I was late for a party at a friend’s house, and Mrs. Greatoutdoordinary was fussing me via text message. I was supposed to meet her and the kids for a swimming party, and as usual, I was running late because I was cramming in a little outdoor fun before our get together. Instead of showing off my wicked doggy paddle, and sipping on some tawdry libation, I was covered in thick black gumbo mud & hog blood, while busily trudging through the last few sets on my wild hog snare line. The night before, we picked up what seemed like a few feet of rain, and my stumpy little legs were doing the best they could in what had turned into a swamp.
I was having a good day in the field, picking up a few hogs, but if I wanted to stay married, I needed to get a move on. I quickly ran the remainder of my line, yanked the hide off of the two small sows, and one medium sized boar I’d caught, and expeditiously high tailed it back towards my sullen bride. She called, and I answered “I know. I know.” I said before she could start in on me. “I’m on my way, and I won’t be long.” She calmly answered, “I know that. Chad and Wendi wanted to know if we could cook some of your pig you caught.”
Wait, what? This was perfect! For once, my idiotic endeavors have worked in a positive way for me! I could just jump in the shower, and head on over after throwing a few ingredients into my truck. I said “Sure, but what do they want for me to cook?” Some people (and their kids) can be weird about eating wild things. She said, “We don’t care, and don’t worry about taking a shower. Chad said to spray off with the hose, and jump in the pool.” I thought, I’m gonna like these people.
I stopped at a local grocery store to see what I could throw together quickly. I ran through the Rolodex of recipe options in my head, and they all either took too much time, and effort, or I wasn’t in the mood for it. Then, my eyes ran across the little grocery store’s boudin, and it hit me like Mrs. Greatoutdoordinary usually does when I’m late. The skies parted, the rays of the sun fell upon my face, and the angels sang…. The Porkfecta was born….
It was a hit with adults, and children alike. I’ve cooked it a few times since, and it’s always a crowd pleaser.
First, using a sharp filet knife, remove any fat, or silver skin from the tender loin. You can use either wild, or domesticated pork tenderloin (backstrap), or venison backstrap for this recipe, and they are both quite good.
After everything is cleaned off well, insert your filet knife, and cut a slit along one side. You are butterflying the cut of meat, but you want to leave a sort of pocket on either end, so don’t make your cuts all the way from end to end. And don’t cut all the way through both sides of the meat. You will leave a kind of hinge, and it makes a pocket to hold all of that boudin.
Next, you use some authentic boudin from Cajun country. I’m using Nunu’s boudin, and seasoning. Nunu’s is the little community grocery store I originally stopped in that inspired the Porkfecta, and their boudin is outstanding. It’s award winning, in fact. If you’re from around Youngsville, Louisiana, then you already know how good NuNu’s boudin, and seasoning are. If you don’t know how good NuNu’s meats, etc are, then I feel very sorry for you, and may God have mercy on your soul.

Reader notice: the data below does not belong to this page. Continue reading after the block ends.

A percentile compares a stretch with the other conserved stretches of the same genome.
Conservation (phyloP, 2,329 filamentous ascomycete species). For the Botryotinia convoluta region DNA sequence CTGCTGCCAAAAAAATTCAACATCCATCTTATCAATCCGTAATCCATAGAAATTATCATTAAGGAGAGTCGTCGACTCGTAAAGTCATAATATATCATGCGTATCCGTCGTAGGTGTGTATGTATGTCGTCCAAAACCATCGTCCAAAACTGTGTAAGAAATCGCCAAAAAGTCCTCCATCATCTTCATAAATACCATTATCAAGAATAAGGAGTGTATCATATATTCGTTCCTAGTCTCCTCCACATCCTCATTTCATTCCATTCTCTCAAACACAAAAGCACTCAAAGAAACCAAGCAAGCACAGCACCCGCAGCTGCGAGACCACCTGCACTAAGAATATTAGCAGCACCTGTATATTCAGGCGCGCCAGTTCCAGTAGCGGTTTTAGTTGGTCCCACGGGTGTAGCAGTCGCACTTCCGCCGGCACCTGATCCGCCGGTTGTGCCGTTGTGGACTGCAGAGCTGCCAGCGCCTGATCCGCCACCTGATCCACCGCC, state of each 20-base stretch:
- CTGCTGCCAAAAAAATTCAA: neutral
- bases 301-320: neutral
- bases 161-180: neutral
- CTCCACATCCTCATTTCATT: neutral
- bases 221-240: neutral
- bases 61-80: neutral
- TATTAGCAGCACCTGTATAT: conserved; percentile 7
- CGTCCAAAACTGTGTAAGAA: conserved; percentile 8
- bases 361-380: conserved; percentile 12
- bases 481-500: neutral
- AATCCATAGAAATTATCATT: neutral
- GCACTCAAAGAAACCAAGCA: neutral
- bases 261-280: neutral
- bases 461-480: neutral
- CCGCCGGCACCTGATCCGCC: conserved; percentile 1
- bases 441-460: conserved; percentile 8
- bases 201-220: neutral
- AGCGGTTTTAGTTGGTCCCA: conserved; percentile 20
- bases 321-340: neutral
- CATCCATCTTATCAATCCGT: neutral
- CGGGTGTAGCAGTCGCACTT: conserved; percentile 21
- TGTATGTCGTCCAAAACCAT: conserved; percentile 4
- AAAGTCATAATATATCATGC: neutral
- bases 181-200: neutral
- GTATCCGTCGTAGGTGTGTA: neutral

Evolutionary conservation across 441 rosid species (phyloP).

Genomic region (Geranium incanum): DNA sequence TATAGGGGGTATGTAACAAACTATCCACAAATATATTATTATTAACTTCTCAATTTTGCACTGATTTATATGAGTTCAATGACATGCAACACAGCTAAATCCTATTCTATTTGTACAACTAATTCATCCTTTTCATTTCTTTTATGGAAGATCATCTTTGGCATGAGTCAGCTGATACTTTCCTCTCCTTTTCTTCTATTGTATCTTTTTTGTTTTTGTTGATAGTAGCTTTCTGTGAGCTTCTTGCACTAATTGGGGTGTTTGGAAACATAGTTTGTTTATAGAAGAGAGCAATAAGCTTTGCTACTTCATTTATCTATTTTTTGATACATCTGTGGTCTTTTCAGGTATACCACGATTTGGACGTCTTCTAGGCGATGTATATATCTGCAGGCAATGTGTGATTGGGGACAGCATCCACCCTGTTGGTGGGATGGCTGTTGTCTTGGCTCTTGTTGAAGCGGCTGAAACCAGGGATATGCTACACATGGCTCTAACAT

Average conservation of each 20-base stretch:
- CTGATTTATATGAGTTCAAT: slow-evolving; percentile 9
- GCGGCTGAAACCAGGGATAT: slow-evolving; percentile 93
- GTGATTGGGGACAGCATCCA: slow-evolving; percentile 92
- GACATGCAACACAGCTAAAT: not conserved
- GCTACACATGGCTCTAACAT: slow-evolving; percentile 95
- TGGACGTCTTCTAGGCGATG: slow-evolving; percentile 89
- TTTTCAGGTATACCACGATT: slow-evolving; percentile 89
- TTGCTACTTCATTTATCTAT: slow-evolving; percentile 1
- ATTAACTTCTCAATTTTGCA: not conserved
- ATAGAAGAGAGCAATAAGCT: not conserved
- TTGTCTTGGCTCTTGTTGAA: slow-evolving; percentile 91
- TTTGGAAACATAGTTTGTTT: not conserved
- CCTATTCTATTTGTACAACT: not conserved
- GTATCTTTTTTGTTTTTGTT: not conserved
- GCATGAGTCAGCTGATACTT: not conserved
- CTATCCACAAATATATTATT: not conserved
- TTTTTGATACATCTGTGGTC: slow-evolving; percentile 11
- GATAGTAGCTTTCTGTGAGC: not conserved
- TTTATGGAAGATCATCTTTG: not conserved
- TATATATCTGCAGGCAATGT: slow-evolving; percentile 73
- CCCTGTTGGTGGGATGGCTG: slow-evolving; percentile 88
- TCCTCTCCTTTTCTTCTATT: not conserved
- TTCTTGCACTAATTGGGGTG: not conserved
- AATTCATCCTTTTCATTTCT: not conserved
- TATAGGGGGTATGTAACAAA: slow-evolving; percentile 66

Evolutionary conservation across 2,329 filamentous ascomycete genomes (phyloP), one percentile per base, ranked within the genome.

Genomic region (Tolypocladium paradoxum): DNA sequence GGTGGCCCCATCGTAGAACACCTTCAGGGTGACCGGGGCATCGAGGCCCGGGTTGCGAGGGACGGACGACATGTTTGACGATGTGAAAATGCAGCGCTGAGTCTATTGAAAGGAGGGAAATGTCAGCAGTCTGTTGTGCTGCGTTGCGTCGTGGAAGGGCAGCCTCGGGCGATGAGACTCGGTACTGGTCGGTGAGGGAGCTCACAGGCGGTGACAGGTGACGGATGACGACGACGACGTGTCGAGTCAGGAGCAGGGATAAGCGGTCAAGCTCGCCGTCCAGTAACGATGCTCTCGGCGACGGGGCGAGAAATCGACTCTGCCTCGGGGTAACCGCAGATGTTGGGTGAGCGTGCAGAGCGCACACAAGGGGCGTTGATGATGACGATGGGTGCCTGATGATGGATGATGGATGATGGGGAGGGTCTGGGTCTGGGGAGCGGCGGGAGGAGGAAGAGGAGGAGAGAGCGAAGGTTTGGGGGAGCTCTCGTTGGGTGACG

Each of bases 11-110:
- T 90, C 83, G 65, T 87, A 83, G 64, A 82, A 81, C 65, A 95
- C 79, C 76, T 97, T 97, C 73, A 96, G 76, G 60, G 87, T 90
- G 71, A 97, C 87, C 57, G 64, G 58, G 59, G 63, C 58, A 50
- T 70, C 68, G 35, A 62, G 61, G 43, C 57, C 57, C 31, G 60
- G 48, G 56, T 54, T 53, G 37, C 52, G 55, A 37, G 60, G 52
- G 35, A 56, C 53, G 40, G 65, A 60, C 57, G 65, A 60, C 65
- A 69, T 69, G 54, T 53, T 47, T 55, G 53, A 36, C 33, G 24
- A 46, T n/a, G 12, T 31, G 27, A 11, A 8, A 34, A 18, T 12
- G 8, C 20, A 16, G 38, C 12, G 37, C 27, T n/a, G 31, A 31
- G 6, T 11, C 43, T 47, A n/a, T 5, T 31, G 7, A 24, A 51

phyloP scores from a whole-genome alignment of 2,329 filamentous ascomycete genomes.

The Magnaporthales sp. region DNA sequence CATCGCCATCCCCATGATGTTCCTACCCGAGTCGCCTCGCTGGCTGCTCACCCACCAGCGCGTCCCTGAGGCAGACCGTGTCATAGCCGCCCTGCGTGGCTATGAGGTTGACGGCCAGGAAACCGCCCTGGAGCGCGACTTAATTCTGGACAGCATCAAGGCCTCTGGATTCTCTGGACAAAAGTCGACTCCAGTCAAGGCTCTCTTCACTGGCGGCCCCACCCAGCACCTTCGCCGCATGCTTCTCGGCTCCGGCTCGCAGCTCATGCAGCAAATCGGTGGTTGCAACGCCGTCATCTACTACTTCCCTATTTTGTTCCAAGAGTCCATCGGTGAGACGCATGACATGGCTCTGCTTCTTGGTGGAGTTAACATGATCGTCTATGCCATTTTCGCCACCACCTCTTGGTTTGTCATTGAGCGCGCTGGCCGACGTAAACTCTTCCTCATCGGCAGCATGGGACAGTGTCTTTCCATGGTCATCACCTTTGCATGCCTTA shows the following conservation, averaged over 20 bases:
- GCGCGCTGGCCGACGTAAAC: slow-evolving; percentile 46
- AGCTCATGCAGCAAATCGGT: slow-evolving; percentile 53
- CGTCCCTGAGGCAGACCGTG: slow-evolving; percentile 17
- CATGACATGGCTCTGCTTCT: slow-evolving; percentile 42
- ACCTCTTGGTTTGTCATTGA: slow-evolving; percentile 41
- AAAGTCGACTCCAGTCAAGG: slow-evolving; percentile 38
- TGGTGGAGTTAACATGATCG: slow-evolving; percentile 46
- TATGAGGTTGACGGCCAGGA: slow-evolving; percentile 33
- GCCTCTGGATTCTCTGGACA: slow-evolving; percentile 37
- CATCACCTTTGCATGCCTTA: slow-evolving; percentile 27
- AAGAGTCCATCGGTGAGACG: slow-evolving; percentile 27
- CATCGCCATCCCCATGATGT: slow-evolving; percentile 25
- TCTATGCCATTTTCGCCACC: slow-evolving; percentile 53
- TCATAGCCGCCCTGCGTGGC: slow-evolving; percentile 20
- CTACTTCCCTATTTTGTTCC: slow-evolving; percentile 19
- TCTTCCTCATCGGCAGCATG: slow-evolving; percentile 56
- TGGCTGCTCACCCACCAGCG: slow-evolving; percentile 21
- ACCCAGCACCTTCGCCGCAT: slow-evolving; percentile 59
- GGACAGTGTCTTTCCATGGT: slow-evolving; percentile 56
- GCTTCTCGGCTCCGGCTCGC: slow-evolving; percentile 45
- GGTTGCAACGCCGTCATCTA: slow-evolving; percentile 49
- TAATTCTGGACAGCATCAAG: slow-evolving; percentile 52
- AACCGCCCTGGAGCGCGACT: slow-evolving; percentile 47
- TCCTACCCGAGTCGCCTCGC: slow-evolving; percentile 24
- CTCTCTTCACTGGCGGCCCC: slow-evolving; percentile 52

Next, you remove the casing from the boudin, and insert it into the pocket you’ve created in your backstrap. This entire process, from the tenderloin to the boudin is easier to do when everything is pretty cold, so make sure that the meat and the boudin are slightly chilled before you get to Porkfecta-ing.
Then, close the meat up, and wrap the entire culinary regalement in blessed bacon. I used just shy of 2 pounds for what you see here, which is one hog, and one deer backstrap.
Season with your favorite Cajun or Creole seasoning (I used NuNu’s seasoning because I’m awesome).
You can secure the bacon with toothpicks, or baker’s twine if necessary. Fire up the grill, and get it to around 250 to 300. Grill your Porkfecta until it is cooked through, or until the juices run clear. This is usually when the internal temp reaches at least 165 degrees F, or roughly 45 minutes to one hour. Make sure it’s cooked through so that you and your guests don’t get the butt flu from eating raw pork. Not cool dude.
Be sure to turn once it has firmed up to ensure even cooking, and to get a little bark on the entire circumference of the Porkfecta. Monitor the pit for flare ups, and try not to get your pit too hot. The good thing about this dish is that the bacon keeps everything moist from the outside, and the boudin adds moisture from the inside. So, it’s difficult to dry it out too bad. The cook time also allows for much drinking of beer while you tell the wife & kids, “It’s almost ready.”
Once done cooking, place them in a pan, and cover with foil. Let the Porkfecta rest for 7 to 10 minutes (if you can stand it) before slicing into bite sized medallions.
This recipe is so easy, and always gets a warm reception everywhere that it’s made a debut. In addition to being a delicious accompaniment to any meal, there’s so much delicious pork in this dish that it can also be used to ward off an Islamic terror attack. Give it a whack at your next gathering, and let me know how it turns out.
No animals were harmed in the making of this blog post.